On certification to the Superior Court, Appellate Division.
The opinion of the court was delivered by: Judge Stern
(This syllabus is not part of the opinion of the Court. It has been prepared by the Office of the Clerk for the convenience of the reader. It has been neither reviewed nor approved by the Supreme Court. Please note that, in the interests of brevity, portions of any opinion may not have been summarized).
STERN, J. (temporarily assigned), writing for a majority of the Court.
The issues in this appeal are: (1) the admissibility of defendant's recorded statement; (2) the implications of a police officer destroying his or her notes after producing a final report; (3) whether expert testimony about the statistical credibility of the victim was admissible and, if not, whether its admission was reversible error; (4) whether testimony regarding the victim's complaint more than one and one-half years after defendant's sexual assault was admissible under the fresh complaint rule; (5) the propriety of the jury charge; and (6) whether the trial court abused its discretion in permitting the playback of defendant's videotaped confession, which had not been admitted into evidence.
On January 1, 2005, after being sexually assaulted by her cousin, sixteen-year-old D.L. told J.C., her former boyfriend, about her cousin's assault and that defendant, her stepfather, also sexually assaulted her when she was fourteen. DYFS and the Passaic County Prosecutor's Office (PCPO) were contacted. After DYFS spoke with D.L., several detectives, including Detective Donna Gade, went to defendant's home and waited for defendant. Upon his arrival, defendant was met by the detectives outside his home and agreed to accompany Detective Gade to the PCPO to discuss a family problem. D.L. and her mother also agreed to go to the PCPO. They arrived around 11:00 p.m. and were placed in separate rooms. Detective Gade first interviewed D.L., who said that defendant had sexually assaulted her on two separate occasions. D.L.'s statement was typed between 12:27 a.m. and 1:40 a.m.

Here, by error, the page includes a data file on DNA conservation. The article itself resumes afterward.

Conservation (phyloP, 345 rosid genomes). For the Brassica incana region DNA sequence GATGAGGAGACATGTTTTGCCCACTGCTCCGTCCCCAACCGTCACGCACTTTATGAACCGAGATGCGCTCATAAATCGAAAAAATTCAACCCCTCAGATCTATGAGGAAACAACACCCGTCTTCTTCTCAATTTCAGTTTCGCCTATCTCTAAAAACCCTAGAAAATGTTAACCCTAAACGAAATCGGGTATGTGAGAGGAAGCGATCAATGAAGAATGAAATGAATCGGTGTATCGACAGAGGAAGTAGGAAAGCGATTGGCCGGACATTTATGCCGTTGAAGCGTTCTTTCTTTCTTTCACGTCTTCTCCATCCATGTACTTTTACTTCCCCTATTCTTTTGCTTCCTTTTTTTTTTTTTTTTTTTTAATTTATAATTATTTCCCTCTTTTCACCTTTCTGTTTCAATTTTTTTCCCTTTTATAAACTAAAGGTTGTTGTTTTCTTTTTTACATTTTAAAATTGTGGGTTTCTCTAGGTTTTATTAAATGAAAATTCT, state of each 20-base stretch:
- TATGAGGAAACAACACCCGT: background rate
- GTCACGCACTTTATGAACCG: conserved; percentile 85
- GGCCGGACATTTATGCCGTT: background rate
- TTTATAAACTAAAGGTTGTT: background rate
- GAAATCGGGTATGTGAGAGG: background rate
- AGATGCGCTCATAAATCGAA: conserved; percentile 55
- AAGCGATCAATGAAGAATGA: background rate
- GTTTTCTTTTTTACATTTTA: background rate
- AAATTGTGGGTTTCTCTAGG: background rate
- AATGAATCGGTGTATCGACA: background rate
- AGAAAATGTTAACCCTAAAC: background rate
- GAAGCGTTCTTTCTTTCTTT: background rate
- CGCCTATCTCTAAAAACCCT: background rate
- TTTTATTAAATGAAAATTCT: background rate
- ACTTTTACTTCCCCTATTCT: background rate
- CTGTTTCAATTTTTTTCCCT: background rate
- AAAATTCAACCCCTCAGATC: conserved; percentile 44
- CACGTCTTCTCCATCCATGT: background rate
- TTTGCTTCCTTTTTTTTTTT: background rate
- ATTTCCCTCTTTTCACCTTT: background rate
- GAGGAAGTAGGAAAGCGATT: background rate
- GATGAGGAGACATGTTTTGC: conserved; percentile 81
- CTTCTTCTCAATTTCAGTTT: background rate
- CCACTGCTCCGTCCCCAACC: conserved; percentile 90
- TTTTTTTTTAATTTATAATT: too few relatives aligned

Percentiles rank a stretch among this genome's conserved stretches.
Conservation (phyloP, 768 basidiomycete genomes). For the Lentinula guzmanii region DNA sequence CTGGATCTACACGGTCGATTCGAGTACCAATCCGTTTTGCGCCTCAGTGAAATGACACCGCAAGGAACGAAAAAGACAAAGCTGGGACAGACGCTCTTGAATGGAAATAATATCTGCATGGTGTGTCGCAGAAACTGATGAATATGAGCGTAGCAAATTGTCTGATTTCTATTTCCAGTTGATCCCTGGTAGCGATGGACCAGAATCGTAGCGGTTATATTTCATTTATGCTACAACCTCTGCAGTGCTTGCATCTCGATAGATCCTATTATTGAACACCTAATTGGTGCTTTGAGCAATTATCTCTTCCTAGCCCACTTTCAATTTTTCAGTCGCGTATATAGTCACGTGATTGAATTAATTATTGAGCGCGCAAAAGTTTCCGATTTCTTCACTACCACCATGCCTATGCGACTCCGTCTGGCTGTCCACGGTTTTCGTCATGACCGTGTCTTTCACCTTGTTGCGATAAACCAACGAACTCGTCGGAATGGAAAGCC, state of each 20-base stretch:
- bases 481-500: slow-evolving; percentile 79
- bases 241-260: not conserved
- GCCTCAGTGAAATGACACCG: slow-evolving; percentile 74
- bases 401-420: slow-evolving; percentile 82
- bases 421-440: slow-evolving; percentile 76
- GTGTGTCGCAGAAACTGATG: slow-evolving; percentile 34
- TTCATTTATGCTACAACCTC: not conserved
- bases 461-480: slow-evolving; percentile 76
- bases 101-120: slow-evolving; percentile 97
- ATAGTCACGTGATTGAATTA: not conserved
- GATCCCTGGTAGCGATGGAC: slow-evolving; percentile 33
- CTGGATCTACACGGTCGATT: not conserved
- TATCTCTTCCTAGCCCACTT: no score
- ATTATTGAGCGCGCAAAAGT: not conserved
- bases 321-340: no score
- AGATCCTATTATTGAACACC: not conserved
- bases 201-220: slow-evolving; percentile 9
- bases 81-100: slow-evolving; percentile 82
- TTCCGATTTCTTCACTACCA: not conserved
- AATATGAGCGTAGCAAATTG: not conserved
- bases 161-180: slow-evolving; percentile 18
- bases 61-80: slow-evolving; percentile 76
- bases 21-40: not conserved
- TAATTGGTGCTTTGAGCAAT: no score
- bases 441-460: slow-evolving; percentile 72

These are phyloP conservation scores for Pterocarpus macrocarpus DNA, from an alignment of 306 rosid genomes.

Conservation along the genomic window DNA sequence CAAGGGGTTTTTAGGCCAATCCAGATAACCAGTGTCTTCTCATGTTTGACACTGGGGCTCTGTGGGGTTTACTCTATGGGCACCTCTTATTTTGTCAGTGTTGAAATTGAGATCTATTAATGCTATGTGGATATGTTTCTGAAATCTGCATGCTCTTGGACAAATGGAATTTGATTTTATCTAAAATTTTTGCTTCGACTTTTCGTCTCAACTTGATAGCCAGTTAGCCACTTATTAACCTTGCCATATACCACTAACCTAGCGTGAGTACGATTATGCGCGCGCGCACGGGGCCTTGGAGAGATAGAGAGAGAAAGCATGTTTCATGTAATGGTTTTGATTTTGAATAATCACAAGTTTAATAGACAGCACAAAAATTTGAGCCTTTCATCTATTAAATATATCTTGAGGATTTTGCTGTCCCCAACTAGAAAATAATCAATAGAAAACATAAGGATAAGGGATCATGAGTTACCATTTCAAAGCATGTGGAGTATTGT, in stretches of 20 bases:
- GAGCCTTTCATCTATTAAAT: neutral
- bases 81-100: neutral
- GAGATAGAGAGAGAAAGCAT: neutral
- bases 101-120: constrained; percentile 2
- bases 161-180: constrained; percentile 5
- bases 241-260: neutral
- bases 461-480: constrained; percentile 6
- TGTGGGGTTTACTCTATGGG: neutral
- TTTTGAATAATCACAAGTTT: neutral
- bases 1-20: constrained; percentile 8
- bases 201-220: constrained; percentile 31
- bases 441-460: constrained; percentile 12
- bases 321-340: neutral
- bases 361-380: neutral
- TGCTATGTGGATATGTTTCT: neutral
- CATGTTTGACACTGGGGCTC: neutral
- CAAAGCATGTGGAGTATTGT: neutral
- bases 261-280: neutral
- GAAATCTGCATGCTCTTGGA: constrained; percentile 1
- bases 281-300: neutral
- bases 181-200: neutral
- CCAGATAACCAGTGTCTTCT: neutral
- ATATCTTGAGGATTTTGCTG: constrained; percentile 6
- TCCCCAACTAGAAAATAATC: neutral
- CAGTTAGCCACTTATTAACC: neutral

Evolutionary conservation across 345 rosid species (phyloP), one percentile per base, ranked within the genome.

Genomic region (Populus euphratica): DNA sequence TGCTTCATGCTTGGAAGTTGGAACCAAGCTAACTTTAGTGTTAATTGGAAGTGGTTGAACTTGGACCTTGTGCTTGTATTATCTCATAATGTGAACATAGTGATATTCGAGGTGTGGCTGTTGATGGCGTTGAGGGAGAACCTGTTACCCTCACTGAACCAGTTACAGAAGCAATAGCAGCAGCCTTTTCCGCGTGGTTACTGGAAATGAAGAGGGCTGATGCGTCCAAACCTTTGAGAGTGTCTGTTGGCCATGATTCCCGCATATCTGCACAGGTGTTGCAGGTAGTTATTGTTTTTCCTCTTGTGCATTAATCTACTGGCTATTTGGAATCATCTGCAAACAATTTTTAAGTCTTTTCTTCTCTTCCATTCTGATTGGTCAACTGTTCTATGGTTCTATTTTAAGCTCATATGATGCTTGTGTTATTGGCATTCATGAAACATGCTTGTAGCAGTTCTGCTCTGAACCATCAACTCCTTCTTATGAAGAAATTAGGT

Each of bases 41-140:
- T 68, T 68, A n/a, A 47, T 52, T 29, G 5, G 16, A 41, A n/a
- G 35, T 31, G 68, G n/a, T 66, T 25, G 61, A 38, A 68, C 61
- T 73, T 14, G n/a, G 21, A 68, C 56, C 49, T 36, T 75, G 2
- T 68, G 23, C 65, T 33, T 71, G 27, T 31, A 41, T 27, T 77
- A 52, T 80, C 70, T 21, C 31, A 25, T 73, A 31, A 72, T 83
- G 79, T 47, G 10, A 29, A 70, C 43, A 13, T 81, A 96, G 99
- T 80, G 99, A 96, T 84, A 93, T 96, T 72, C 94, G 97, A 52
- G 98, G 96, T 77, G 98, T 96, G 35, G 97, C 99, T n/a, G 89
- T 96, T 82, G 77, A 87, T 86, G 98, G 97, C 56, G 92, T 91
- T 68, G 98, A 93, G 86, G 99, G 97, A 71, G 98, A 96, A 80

D.L. reviewed it, initialed the top and bottom of each page, and signed and swore to the truthfulness of her statement.
Detective Gade subsequently took defendant to an interview room for questioning. She first administered Miranda warnings to defendant using the PCPO's Miranda rights and waiver form. Defendant initialed each right, and also signed the form's "waiver of rights" portion. After 2:10 a.m, Detective Gade began to interview defendant. He initially denied D.L.'s allegations. After sitting for a while and thinking, however, defendant admitted that he had sex with D.L. and agreed to provide a written statement. At approximately 3:42 a.m., Detective Gade took defendant's transcribed and videotaped statement, in which he acknowledged having sexual relations with D.L. twice. He also acknowledged that he voluntarily accompanied Detective Gade to the PCPO that night. Defendant reviewed and initialed each page of the statement and signed it at the end. His formal statement ended after 4:00 a.m., and he was arrested and charged at approximately 5:00 a.m.